On the bedside table a Lumie Bodyclock lamp (£229) softly dims. These 'wake-up lights' are designed to simulate the sunset and help key into the body’s natural circadian rhythms so that the brain releases melatonin, a sleep hormone. A 2020 study published in the academic journal Sleep found evidence that lamps like this do exactly what they say and benefit circadian health.
Beside the lamp is a SleepHub (£349); a set of speakers which play a variety of soothing sounds – in this case ocean waves – which mask low-frequency tones designed to guide the brain through its natural light and deep sleep waves, preventing interruption and waking.
I also tried a few CBD sleep drops from Dreem Distillery (£75 for a 10ml bottle) – the efficacy hasn’t been conclusively proved here, studies have shown CBD can reduce anxiety and pain, so scientists have theorised it may aid sleep. To help it on its way, I spray a few spritzes of ThisWorks lavender spray (£35) onto the pillow. In 2015 a study published in the The Journal of Alternative and Complementary Medicine found that lavender works well in tandem with other sleep hygiene interventions to improve sleep quality – participants in that study said they woke feeling more refreshed than those who didn’t use lavender, even though both groups sleep for the same length of time.
Alright, so I don’t get to sleep for too long because it’s the middle of the workday and I need to get back to the office, but my Fitbit reports that my heart rate dropped to its lowest point of the whole day so I’m certainly relaxed by the whole experience. I feel it too – everything that has been stressing me out seems to slip away as I inhale that lavender scent and listen to the sound of waves lapping at a beach.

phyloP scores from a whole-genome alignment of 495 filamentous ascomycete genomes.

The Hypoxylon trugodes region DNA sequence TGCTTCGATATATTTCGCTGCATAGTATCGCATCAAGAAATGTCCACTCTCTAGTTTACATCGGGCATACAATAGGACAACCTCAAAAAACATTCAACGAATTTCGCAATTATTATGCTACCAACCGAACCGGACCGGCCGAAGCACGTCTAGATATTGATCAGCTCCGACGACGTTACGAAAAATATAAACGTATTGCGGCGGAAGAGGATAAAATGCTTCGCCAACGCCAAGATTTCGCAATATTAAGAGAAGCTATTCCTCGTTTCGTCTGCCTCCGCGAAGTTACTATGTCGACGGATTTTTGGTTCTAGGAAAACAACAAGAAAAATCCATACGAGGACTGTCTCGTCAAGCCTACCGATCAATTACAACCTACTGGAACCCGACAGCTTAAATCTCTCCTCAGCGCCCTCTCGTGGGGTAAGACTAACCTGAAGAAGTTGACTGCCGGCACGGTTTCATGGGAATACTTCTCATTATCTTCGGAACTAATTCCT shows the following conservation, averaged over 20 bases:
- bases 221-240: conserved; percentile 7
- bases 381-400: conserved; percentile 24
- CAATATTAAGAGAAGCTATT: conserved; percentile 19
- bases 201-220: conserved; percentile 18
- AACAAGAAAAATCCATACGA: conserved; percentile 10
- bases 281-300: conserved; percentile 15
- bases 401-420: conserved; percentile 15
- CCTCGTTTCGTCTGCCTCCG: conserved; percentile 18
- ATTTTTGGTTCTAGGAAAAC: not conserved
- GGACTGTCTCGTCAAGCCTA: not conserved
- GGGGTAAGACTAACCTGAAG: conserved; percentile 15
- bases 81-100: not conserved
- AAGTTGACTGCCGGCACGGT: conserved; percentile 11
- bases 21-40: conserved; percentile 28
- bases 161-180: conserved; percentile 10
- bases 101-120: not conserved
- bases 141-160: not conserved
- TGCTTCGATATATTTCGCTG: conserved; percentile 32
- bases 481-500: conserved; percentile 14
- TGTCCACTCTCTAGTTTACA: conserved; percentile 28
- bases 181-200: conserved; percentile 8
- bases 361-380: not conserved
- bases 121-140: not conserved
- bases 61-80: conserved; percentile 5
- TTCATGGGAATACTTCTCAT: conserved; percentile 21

The trouble, as you may have spotted, is that if I wanted to replicate my very relaxing nap at home, I’d be looking at paying roughly the price of a family holiday. In the midst of a cost-of-living crisis, it’s quite hard for most of us to justify spending that much money on getting a good night’s rest, no matter how much we might need it.
That’s being borne out by the things people are shopping for, the sales assistant upstairs tells me. “It’s been really busy, people are very curious about sleep,” he explains. “But they’re looking for a quick fix, so the supplements, the essential oils, the bed fragrances, those are things that are selling.”
It isn’t marketing guff to say the renewed focus on sleep health has changed the way we sleep for the better in a lot of ways. Plenty of innovations can and do help people sleep when they’re struggling, but if seeing all of these things together has taught me anything, it’s that the things that work in sleep health are nothing new: wool, lavender, sunsets, and cool night air – not so difficult after all, and certainly not worth spending thousands of pounds on.
Anya’ZZZ is open at The Village Hall, 11 Pont Street, London SW1X 9EJ, until 18 February.